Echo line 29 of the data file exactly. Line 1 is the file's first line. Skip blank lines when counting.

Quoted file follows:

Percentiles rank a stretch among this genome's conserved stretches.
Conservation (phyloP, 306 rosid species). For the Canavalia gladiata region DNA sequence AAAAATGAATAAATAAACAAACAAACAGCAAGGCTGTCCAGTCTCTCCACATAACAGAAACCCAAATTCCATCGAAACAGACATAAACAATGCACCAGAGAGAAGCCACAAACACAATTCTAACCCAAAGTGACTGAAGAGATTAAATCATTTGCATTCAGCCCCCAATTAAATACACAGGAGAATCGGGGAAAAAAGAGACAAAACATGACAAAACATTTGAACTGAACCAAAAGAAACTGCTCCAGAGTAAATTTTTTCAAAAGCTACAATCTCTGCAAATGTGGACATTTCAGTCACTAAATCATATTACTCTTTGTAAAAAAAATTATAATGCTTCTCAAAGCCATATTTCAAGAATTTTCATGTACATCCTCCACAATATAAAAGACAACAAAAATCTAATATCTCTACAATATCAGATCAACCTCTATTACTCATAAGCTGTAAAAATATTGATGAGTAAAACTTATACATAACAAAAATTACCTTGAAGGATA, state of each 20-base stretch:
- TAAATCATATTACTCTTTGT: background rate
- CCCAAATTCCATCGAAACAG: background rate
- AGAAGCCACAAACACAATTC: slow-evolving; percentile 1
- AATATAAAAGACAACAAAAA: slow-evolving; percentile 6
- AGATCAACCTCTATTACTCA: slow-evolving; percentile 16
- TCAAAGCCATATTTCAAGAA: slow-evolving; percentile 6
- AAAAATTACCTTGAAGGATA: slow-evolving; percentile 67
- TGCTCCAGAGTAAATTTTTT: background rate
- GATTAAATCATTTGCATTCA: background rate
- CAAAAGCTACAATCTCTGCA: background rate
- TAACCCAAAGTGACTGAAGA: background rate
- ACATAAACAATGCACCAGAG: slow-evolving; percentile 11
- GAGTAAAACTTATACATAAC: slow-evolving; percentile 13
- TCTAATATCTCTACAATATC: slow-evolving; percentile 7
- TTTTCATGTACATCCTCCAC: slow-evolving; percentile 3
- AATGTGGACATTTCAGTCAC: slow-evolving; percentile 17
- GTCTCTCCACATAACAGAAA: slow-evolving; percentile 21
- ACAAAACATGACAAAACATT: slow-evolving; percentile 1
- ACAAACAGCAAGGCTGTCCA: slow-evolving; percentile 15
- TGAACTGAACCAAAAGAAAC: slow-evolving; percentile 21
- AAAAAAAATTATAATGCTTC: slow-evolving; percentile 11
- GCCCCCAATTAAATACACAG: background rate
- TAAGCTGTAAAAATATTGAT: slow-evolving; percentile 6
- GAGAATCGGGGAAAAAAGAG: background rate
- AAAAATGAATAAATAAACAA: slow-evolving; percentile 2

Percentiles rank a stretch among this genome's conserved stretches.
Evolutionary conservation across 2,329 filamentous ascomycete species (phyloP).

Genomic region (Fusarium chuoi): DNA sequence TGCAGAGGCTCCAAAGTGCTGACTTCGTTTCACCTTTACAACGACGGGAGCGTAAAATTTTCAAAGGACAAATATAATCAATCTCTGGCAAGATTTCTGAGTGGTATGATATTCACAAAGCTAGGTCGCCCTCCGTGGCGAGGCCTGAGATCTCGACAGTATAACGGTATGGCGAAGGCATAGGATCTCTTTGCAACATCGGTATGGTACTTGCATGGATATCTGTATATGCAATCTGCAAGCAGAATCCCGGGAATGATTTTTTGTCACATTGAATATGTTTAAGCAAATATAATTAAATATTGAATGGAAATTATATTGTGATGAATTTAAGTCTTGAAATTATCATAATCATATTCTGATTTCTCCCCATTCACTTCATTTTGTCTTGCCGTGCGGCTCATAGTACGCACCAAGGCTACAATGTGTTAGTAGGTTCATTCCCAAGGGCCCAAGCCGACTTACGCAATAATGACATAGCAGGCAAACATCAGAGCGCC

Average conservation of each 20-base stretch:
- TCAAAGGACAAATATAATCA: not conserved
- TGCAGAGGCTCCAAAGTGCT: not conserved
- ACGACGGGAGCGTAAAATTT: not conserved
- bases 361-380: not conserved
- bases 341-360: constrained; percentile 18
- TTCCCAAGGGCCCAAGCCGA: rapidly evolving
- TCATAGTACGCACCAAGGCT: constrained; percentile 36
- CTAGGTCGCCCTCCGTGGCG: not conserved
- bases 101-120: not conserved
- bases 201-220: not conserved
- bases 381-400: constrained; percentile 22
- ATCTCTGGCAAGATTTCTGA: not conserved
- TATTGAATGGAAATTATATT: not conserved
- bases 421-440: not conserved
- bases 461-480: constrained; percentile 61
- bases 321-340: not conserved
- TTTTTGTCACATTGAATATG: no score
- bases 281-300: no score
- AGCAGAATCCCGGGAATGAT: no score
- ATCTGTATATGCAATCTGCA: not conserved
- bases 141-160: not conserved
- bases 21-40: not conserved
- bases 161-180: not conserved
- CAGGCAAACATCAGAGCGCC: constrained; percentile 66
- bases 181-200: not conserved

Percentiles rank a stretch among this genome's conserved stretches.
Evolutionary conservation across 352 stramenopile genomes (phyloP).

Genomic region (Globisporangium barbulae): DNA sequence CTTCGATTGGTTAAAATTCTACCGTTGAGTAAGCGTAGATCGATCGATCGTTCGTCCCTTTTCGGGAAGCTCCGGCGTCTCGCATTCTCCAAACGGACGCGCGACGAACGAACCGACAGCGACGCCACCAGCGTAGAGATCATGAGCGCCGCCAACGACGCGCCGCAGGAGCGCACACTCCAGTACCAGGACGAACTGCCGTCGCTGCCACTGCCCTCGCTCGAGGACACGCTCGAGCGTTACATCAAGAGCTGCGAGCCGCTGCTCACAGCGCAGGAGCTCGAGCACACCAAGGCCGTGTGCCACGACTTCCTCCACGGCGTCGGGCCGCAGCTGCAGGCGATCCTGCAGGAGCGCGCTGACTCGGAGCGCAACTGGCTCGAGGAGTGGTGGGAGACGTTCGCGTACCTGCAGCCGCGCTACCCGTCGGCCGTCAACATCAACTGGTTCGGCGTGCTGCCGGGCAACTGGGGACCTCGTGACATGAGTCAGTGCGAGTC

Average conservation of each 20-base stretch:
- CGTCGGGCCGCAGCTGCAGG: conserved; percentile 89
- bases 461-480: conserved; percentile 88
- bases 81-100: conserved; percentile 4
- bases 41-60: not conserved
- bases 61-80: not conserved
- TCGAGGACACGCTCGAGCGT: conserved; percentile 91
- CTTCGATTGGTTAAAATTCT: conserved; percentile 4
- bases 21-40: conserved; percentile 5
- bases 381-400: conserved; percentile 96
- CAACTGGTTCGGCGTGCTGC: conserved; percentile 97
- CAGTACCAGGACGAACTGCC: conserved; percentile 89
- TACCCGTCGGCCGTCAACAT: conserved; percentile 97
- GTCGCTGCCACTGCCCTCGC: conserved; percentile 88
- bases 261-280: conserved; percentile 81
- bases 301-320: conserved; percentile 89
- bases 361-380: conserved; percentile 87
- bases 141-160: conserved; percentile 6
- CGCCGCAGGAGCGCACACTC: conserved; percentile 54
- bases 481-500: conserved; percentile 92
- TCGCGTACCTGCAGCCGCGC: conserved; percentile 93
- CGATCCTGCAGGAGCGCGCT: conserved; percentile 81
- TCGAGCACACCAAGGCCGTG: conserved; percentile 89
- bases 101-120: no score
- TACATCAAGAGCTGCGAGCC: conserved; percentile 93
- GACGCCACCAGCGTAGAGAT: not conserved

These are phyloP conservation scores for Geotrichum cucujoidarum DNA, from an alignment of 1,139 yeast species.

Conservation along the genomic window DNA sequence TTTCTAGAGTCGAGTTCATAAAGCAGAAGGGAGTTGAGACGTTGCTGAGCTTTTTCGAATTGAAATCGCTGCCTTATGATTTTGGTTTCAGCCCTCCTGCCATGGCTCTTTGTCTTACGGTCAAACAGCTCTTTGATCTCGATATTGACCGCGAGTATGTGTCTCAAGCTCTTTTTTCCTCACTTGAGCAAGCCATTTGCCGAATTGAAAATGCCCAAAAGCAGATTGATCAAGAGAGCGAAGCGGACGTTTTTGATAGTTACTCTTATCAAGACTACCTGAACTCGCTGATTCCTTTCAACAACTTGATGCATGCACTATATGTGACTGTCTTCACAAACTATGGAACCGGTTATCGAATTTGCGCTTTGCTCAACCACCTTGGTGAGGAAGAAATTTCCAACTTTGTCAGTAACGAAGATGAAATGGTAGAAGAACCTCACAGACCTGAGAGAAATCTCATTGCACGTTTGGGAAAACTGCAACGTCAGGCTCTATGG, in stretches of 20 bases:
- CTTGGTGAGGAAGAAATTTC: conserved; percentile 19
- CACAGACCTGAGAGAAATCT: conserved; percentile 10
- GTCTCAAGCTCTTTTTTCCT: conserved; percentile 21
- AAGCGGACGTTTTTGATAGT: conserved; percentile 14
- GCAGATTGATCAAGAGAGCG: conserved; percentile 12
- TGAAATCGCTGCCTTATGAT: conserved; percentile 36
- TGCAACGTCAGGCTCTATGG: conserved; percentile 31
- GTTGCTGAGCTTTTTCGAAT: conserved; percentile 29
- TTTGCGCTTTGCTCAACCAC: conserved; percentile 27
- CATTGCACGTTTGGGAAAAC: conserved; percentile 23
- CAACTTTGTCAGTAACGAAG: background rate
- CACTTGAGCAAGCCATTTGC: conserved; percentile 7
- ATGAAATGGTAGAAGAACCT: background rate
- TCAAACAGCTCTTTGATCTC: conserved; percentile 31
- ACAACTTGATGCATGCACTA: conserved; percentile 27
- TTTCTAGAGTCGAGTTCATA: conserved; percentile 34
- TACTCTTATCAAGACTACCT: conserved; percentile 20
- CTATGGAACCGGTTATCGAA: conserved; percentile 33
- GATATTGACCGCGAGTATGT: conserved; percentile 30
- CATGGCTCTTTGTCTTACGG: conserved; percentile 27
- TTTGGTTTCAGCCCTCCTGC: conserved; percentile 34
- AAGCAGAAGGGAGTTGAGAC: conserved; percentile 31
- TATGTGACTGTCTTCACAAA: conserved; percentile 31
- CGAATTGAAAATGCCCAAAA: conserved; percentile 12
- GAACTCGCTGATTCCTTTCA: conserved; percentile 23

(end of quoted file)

Evolutionary conservation across 2,329 filamentous ascomycete species (phyloP).